Dogs, dog-training, cruelty to animals, loyalty, goodness versus genius..


After an older brother tells his younger siblings all about an extraordinary dog he encountered in New York City, his mother criticizes animal cruelty and reminds them of the fidelity and goodness of dogs.


Sedgwick, Catharine M.
"Stockbridge S."


The Juvenile Miscellany [edited by Lydia Maria Child], (March 1828): 30-43




L. Damon-Bach, D. Gussman


Reprinted as The Sagacity of Dogs. Boston: Marsh & Capen, 1828. Collected in Stories for Young Persons, 153-63, 1840.







William Russel resides in one of our Massachusetts villages. He has recently been to New York; and on the evening after his return, while his brothers and sister were arranging their new toys, he began to describe, as well as he was able, the wonders he had seen in the great city. The toys were soon forsaken to listen to him—John’s stag-hunt was but half set up—Anne’s city looked as if an earthquake had tumbled down churches and houses in hopeless ruin—Mary’s doll was permitted to remain half-dressed—and even little Bess, the baby, caught the spirit of listening, ceased to jingle her silver bells, and , in sympathy with the rest, fixed her eager eye on William.
“Of all that I saw in the city of New York,” proceeded William, “that which pleased me most, was the learned dog, Apollo.”
“That is exactly like you, William,” exclaimed little Mary—“You always seem to care more about dogs, than any thing else.”
“Not one half so much as I care about you, Mary,” said the affectionate boy, kissing his sister’s round, red cheek.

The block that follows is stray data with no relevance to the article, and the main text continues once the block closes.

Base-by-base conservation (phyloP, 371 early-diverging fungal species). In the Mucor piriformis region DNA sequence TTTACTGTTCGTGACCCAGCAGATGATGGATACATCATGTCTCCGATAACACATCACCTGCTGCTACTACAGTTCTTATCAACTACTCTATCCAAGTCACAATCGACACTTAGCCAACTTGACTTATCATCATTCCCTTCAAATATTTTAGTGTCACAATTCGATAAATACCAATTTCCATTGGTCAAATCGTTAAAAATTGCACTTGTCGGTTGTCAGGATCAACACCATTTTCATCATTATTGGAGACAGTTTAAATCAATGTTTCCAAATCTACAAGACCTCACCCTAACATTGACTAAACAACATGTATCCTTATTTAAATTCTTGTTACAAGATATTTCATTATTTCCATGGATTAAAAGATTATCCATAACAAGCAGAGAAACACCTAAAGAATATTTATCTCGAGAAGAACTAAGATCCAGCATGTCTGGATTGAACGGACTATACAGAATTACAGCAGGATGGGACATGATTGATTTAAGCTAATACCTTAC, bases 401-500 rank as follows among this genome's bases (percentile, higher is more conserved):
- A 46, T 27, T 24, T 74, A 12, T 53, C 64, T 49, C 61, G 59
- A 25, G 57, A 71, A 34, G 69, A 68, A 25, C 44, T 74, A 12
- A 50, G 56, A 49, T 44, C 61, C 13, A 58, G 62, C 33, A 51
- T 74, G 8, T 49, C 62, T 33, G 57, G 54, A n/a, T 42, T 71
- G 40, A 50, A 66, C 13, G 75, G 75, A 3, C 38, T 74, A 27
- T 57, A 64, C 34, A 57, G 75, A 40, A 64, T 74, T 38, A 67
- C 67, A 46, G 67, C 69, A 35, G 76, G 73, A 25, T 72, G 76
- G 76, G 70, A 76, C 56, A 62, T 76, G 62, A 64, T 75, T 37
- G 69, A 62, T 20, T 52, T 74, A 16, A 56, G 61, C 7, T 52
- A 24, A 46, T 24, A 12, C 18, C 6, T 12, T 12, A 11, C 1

Mary’s eyes sparkled—she threw her arm over her brother’s shoulder, “Well, tell us all about Apollo, Will,” she said.
William then went on to recount the wonderful performances of this most wonderful of all speechless animals—“Apollo,” he said, “is a Greek by birth,--like many other heroes, a native of the celebrated city of Athens; but he is owned, and has been educated, by an Englishman.”
“Educated, William!” exclaimed John—“a dog educated!—that is a good one!”
“Yes educated, or taught, if you like that better, John,--and if you will please to listen, instead of laughing, you will find that your education had been going on a long time, before you knew as much as Apollo does. When he was exhibited, a circular piece of baize was spread on the floor, and twenty six cards placed around its edge, with the alphabet printed on one side of them, and numbers, up to twenty-six, on the other. The spectators encircled the baize. They were requested, by Apollo’s master, to ask him to spell any name, that occurred to them. Several names were put to him, which he invariably spelt right.”
“Could he speak?” asked Mary.
“Oh! no—no Mary—I never heard of but one dog, that could speak—a dog belonging to a peasant of Misnias; and he could pronounce but twenty-five words.”
“A dog speak!” said Mary, shaking her head incredulously—“that I never will believe.”
“Neither should I believe it, Mary, but papa read me the account, which is by Leibnitz, a great philosopher, who saw the dog,--and I had rather believe a dog could speak, than that a great man would give a false report. But though my dog Apollo cannot speak, he makes himself perfectly understood. For instance, if I say ‘Apollo, spell Mary!’ He walks slowly round the cards—stops before M a r y , and puts his nose down to each; or, if you choose, he will bring them, and lay them at your feet.”
“Ah, but Mary is a very, very short name; do you believe he could spell Alexander?” asked the little girl.
“Yes—I put that to him myself, and several other names; but he astonished me still more when he came to his arithmetic.”
“Arithmetic!” exclaimed John—“well, if a dog can learn arithmetic, I hope I shall have a little more patience with it.”
“Yes, arithmetic. He will multiply, or subtract, any number within twenty-five. For instance, you ask him, ‘Apollo, how much is five times four?’ and he will bring you the card, on which twenty is printed. Or, if you say ‘Apollo, add together three times five, and subtract six,’ he will bring you the card, on which nine is printed.”
“Oh!” said John, “he could not know all that. It is a mere trick. I dare say his master makes him some private sign.”